Thursday, July 16, 2009

Use Twitter, Facebook, OAuth or OpenID for login?

by Blake Schwendiman on April 22, 2009

Now that OAuth is officially available for accessing the Twitter API, it’s technically possible to use Twitter’s services as an authentication method for logging into your web site. In fact, when setting up a new Twitter OAuth application, there’s an option suggesting that very use.


This is not a new concept, but with the recent proliferation of high-profile services such as Twitter OAuth and Facebook Connect, I think it’s time to discuss the pros and cons of using a third-party authentication system for your web site.


One of the most obvious advantages of using any third-party authentication system including OpenID is that you don’t have to develop the complex systems necessary to validate user registrations, avoid duplicate or spam registrations or manage all of the registration messaging and support. That’s a big deal. If your registration system is too complex because you are trying to ensure that only legitimate users can register, you will undoubtedly lose some potential users who simply find the system too hard to use. Tying into established accounts reduces the barriers to entry for your site.

Another consideration for using a third-party authentication system is the additional features of the third-party service. If you intend to update the user’s Facebook or Twitter status, you’ll eventually need to authorize your user with that service. You may be able to address two needs at one time.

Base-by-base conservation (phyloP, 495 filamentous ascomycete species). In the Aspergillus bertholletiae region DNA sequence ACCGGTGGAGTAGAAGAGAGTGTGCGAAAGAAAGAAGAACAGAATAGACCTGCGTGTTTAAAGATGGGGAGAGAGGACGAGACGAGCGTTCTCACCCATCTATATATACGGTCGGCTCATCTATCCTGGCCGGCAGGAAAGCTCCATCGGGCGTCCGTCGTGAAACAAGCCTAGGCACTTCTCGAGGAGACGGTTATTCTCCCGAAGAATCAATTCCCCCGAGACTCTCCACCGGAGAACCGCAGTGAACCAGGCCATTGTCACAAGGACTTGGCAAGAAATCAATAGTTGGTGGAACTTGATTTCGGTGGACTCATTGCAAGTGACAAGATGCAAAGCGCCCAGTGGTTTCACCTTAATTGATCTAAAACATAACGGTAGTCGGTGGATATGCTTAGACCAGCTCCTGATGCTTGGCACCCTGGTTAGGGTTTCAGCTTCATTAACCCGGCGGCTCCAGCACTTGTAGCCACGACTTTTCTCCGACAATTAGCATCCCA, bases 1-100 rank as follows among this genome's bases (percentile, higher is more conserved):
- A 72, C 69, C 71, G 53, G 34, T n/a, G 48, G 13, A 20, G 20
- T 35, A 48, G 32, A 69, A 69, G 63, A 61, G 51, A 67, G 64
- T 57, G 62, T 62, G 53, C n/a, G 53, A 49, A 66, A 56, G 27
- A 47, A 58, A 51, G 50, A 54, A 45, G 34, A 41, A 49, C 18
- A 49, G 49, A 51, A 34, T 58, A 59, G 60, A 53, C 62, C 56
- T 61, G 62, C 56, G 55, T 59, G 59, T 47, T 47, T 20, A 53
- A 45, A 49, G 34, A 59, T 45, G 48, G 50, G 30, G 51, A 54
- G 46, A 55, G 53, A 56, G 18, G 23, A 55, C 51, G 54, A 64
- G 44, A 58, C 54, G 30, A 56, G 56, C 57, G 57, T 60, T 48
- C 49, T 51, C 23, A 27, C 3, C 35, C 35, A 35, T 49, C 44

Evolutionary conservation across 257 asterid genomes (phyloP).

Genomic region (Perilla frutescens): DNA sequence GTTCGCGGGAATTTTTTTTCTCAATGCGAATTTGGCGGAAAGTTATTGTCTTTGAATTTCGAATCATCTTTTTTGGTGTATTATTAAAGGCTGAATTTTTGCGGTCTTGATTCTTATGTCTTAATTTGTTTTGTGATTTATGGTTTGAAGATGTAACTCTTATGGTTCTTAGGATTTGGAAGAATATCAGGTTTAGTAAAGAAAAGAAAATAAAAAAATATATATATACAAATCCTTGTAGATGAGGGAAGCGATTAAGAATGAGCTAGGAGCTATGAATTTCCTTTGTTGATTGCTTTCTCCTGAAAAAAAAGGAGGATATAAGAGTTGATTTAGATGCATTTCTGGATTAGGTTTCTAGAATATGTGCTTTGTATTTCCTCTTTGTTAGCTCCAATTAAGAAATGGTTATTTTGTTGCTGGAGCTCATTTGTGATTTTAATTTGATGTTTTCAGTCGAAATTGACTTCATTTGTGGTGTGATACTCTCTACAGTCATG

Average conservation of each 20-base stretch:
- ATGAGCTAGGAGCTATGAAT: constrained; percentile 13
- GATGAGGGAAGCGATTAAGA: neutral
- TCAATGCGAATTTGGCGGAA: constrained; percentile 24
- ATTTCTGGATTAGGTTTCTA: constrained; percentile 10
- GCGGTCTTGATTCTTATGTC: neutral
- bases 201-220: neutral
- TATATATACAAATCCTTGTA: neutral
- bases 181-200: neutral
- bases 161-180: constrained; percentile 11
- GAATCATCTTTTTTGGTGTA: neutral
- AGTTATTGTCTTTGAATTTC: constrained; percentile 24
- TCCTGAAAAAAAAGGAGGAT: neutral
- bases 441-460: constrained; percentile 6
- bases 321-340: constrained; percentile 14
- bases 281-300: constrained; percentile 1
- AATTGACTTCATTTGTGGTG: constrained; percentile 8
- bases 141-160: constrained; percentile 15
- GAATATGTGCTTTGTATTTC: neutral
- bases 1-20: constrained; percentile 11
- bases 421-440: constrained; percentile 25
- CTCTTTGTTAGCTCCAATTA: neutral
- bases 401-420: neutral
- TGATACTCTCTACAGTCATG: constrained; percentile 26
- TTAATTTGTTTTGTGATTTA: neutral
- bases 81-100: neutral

Finally, there is a soft benefit to using a third-party authentication system and that is the added trust. It’s likely that if you use a trusted system or service, your own web site will be implicitly trusted more.


Using a third-party system does not remove the necessity to keep some user information in a local database or provide some session and cookie management functions. Your web site will probably require additional user information that is not provided by any of the third-party services. Depending on how much of that information is required, using a third-party service may simply add another step to the registration process — increasing the barriers to entry.

Many third-party applications are still evolving. Twitter’s OAuth has only been available for about a month. Facebook Connect is less than a year old and has changed quite drastically (for the better) since its release. OpenID is much more mature as a development tool, but adoption in the user world is still relatively low.


Some things to think about — things that may be pros or cons depending on how your site works with the third-party services.

An advantage of using a third-party for authentication is the fact that there are many to choose from (Twitter, Facebook Connect, OpenID, etc.) so many of your users will already have established accounts with the other sites. But what do you do if your potential user is not connected with any of the third-party sites you use? Consider your audience before committing to a third-party-only authentication solution. If your audience is the bleeding edge web community or if your service is an add-on to the third-party service, you’re golden. Otherwise you may alienate potential users who don’t have and don’t want to be a part of the Twitter-Facebook-etc crowd.